And that brings us to an oddity. It was the geeky, elite iPad users who constantly complained the iPad couldn’t do multitasking. When Apple delivered, they decided this was not the multitasking they had been calling for.
Few everyday users would choose or not choose an iPad because of multitasking. For that matter, few everyday users go for full multitasking on their laptops and desktops. It’ i a subject that matters most to a small segment of users who might be better off with other devices anyway.
Doing more than one thing at a time
That said, iPad multitasking is handy.
iPad multitasking is still relatively new. Apple added a basic form of multitasking in 2017. Then last year multitasking was bumped up to become more powerful and usable. This 2019 multitasking is what upset Gruber and the other Apple commentators.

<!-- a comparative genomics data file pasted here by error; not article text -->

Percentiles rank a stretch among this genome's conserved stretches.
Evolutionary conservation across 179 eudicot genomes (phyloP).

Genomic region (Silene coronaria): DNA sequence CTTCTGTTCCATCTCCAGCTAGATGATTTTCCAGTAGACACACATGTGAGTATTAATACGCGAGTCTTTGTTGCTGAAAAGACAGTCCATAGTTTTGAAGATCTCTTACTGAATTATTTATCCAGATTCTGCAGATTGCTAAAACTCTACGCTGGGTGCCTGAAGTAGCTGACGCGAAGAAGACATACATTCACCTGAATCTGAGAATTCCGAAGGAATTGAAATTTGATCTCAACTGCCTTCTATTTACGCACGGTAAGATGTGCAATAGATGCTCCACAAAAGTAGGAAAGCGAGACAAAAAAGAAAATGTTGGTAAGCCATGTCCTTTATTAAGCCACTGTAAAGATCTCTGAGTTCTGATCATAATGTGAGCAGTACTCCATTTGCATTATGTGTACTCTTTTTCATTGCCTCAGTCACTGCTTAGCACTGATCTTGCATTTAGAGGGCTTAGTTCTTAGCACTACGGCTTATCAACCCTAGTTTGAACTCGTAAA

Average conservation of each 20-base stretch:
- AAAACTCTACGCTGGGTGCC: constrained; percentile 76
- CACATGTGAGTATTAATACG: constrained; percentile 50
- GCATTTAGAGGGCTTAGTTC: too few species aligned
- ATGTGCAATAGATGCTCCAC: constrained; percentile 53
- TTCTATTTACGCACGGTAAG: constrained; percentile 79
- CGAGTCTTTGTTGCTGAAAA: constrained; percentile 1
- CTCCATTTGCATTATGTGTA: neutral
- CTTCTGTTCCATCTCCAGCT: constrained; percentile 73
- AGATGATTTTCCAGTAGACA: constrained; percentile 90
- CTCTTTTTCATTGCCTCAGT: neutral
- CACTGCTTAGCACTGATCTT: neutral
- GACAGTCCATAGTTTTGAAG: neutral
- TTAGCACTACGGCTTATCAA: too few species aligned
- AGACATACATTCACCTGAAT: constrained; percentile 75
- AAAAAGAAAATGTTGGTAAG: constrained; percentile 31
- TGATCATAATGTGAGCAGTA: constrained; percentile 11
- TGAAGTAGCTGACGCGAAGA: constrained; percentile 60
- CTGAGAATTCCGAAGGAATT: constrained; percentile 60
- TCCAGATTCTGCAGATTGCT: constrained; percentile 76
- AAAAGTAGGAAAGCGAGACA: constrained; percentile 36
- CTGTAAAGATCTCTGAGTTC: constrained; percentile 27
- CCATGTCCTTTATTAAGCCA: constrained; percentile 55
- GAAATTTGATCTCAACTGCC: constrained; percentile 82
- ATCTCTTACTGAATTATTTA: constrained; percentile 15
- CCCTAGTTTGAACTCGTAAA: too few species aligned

That was in September. We’ve barely had time to come to terms with the new features.
If, like many iPad users, you often switch between a more conventional computer and Apple’s table, four months is not a lot of time to learn all the nuances of a major operating system update. It’s only a couple of days since I found a hitherto undiscovered multitasking feature. That is already paying off in terms of increased productivity.
There are some complexities to the multitasking user interface in some circumstances. But there are simpler ways to work with the functionality.
Where iPadOS scores
Some computing tasks still work better on a laptop or desktop computer. Few of them affect me in my daily work as a journalist. Many, many other iPad users have similar usage patterns. In my experience, I get through most of my work faster and with fewer roadblocks on an iPad compared to any laptop or desktop computer.
There is a clear productivity advantage.
The list of tasks iPad does not do well has now dwindled to the point where I could keep my MacBook in the cupboard and do most of my writing, website managing and other tasks with my iPad Pro.
For my needs, the iPad Pro is the productive choice.